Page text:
Let’s hope it doesn’t last too long, but in the meantime it may be helpful to know that there is a word for what you are feeling right now and that, across time as well as space, you are not alone.
What can we do about acedia?
Now that you know what it’s called you’re probably feeling a little better, so what should you now do to fill in the time until life gets back to normal again? Lots of people are having trouble answering that question because all their ideas require proximity to others, time outdoors or the ability to get far away from home. We need to find something satisfying that involves few strangers and fewer kilometres.
The impulse during COVID has been to try to find ways of doing what we always do within the confines of the restrictions. The initial response for lots of people who are working from home is to keep working through all the hours that aren’t taken up with other responsibilities like family and household duties. If that doesn’t work, they might turn to streamed pilates, yoga and gym classes. Live concerts streamed to our lounge rooms are good too along with easy extensions of existing skills like stepping cooking styles up a notch, getting some use out of the tools in the tool shed or learning, at last, to knit that fair isle pattern you’ve been struggling with for years.
Should we get serious about using our time?
Maybe it would be better to get a little more serious about filling in our time at home. I am reluctant to remind you that you still haven’t written that novel or built the extension on the house. Perhaps those things were a little too ambitious
You could enrol in a tertiary degree but that is expensive these days and if you’ve already got one that you’re happy with doing another may not be a sensible idea.
You could also do some those short online courses you’ve been meaning to do to improve your work-related skills, but to me that just feels like another way of work taking over your life. Would more work really cure your acedia?
There are probably still things you want to know about though. Things you have always wanted to know about and maybe haven’t thought about for a while. Things you might have done earlier if you hadn’t been so focussed on your career. Things that have the potential to fill your leisure hours with pleasure, and lead to other interesting areas of learning.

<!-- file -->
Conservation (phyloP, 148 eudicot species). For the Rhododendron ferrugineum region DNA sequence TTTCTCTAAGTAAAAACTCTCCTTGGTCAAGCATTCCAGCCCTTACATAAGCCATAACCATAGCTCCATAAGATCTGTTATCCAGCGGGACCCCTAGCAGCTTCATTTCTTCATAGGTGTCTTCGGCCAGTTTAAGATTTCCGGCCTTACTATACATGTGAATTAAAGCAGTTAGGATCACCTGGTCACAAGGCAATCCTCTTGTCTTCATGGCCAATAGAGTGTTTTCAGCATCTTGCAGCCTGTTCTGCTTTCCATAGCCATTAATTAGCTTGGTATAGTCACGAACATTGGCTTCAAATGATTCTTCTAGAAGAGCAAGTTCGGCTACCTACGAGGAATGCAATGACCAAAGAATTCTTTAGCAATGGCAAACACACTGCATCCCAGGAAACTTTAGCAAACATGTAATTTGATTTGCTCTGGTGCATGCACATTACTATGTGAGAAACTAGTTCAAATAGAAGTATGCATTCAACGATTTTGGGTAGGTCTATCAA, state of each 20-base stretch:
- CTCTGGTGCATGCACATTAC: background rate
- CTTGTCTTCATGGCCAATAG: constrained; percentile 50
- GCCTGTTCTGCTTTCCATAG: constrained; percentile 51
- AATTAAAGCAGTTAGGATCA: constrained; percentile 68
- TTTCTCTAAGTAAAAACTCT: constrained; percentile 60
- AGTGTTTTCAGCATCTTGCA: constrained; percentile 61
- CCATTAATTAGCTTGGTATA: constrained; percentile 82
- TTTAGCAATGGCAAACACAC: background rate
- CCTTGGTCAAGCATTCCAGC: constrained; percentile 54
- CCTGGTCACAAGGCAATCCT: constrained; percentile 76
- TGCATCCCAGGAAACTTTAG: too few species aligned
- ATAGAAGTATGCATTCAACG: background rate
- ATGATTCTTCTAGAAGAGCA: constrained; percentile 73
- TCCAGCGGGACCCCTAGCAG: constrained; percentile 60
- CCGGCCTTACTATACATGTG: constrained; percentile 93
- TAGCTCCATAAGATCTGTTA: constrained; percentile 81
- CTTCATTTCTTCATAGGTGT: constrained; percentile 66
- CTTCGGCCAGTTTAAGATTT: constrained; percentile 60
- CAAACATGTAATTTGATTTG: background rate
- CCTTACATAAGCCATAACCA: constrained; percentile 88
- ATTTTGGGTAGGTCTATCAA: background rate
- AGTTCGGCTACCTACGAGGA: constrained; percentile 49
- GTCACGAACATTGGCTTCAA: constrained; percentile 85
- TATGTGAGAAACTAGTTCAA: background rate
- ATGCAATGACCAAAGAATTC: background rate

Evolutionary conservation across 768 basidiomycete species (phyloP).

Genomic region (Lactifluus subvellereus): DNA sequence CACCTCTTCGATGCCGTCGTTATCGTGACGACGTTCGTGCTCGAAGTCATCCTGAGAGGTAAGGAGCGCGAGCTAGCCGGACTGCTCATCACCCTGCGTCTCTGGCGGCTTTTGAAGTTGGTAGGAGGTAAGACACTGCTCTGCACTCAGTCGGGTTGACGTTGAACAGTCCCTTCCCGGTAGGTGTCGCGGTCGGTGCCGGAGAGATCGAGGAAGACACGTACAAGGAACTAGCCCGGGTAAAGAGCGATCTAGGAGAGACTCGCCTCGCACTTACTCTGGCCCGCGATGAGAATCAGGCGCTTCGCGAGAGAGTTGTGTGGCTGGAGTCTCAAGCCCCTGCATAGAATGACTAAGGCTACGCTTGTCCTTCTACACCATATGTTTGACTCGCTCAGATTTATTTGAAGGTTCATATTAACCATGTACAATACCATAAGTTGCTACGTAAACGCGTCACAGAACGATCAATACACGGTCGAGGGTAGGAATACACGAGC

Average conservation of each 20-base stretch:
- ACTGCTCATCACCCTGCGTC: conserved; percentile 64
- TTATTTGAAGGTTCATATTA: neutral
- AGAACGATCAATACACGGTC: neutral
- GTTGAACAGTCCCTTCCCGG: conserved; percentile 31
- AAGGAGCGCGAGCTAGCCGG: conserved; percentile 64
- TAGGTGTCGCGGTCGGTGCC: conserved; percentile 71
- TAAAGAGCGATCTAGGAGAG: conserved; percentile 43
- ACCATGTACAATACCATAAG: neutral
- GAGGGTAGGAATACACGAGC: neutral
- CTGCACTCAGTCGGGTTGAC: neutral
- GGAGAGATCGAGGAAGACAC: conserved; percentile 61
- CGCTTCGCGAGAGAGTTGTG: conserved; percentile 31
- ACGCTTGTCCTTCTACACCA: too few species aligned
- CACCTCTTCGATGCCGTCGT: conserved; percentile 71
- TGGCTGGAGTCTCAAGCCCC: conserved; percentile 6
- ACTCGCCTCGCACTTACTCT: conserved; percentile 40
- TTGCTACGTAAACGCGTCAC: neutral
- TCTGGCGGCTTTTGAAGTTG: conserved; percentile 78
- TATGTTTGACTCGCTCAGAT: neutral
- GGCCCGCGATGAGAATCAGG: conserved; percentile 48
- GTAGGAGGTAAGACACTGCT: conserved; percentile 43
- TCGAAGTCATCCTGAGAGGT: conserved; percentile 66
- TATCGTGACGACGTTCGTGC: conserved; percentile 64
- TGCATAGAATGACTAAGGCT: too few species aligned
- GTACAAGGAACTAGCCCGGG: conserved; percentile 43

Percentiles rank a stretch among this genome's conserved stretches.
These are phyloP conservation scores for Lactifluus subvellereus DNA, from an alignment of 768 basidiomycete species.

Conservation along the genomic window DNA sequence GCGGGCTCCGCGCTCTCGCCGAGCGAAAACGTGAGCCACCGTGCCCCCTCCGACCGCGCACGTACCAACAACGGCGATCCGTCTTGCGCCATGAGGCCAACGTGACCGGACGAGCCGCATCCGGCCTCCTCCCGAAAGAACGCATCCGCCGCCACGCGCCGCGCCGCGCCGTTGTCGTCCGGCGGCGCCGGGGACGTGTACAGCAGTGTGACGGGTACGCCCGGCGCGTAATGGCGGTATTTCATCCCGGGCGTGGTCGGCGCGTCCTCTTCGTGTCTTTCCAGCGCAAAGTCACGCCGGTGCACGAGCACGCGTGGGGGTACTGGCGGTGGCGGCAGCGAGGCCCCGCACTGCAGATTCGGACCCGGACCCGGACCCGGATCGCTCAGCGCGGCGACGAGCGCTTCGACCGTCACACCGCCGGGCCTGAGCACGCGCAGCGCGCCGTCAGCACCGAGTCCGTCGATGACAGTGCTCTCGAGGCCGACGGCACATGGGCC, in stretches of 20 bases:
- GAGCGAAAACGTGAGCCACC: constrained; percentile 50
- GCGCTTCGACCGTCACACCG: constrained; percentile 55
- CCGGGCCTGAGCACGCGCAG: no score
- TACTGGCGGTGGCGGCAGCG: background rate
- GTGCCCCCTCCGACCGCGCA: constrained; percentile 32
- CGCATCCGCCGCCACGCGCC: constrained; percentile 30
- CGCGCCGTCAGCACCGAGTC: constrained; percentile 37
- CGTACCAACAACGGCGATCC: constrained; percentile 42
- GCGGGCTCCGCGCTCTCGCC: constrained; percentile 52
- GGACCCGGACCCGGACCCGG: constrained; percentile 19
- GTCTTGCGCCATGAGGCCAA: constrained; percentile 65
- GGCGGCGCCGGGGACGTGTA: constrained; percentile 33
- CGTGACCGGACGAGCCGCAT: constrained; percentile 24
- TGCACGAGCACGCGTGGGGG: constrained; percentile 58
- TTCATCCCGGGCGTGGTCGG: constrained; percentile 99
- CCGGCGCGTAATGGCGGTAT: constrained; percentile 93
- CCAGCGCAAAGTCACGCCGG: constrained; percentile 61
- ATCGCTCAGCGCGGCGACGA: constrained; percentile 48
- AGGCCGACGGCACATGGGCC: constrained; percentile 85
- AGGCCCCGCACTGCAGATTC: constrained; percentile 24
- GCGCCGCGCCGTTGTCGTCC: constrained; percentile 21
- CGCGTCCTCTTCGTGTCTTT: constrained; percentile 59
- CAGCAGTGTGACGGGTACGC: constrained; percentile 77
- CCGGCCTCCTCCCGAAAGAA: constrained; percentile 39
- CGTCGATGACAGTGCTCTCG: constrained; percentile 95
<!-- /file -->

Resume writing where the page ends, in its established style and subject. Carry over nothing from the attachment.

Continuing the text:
Have you heard of MOOCs?
MOOCs have been around for a dozen or so years. It stands for Massive Online Open Course. They are short courses presented in enjoyable often interactive ways by reputable institutions which contribute a huge array of sophisticated courses to the MOOC platforms with an eye to attracting enrolment to their more traditional courses. It’s a great way to learn something new and work out what you want to know more about, efficiently and at no cost.
Where can I find these MOOCs?
There are a number of different MOOC platforms to choose from (Wikipedia has a list of them here) and signing up to emails from them will notify you of new courses as they become available.
This week my Coursera email led me to courses in Musicianship, Creative Writing, Creative Thinking, Social Policy Development, Becoming a Singer-Songwriter and How to Play the Guitar. I’m currently halfway through a Sydney University course about the Indigenous culture of the Sydney Basin on Coursera. Check out what else is available on their website https://www.coursera.org/
Like Coursera, the Future Learn platform is currently offering hundreds of courses, so there’s plenty to choose from. I’ve done one on Wordsworth from Bristol University and one about the intersection of Medicine and Creativity from a university in South Africa. If this sort of stuff doesn’t appeal to you please check out all 577 current free Future Learn offerings here.
OpenLearning is Australia’s contribution to the array of MOOC platforms. Courses are offered by individuals as well as a group of Australian Universities including UNSW, University of Melbourne, UWS and others. Interestingly, the most popular course currently offered on this platform has over 203,000 enrolments but it seems to be in Bahasa so I don’t think it will be my next learning adventure. (I hasten to add that it is also available English, but that version has a paltry 7,244 enrolments and I don’t really want to learn the “Mechanics of Buying a House”!) Most of the platform’s 135 free courses are in English, so there may well be something there that would appeal to you. What about “Introductory Japanese” or a course from UTS about the “Internet of Things”?
I hope that once you’ve looked at those platforms you will be inspired to wash that acedia away with a bit of learning about something completely different.
Maybe you know someone else who could benefit from knowing about these courses too.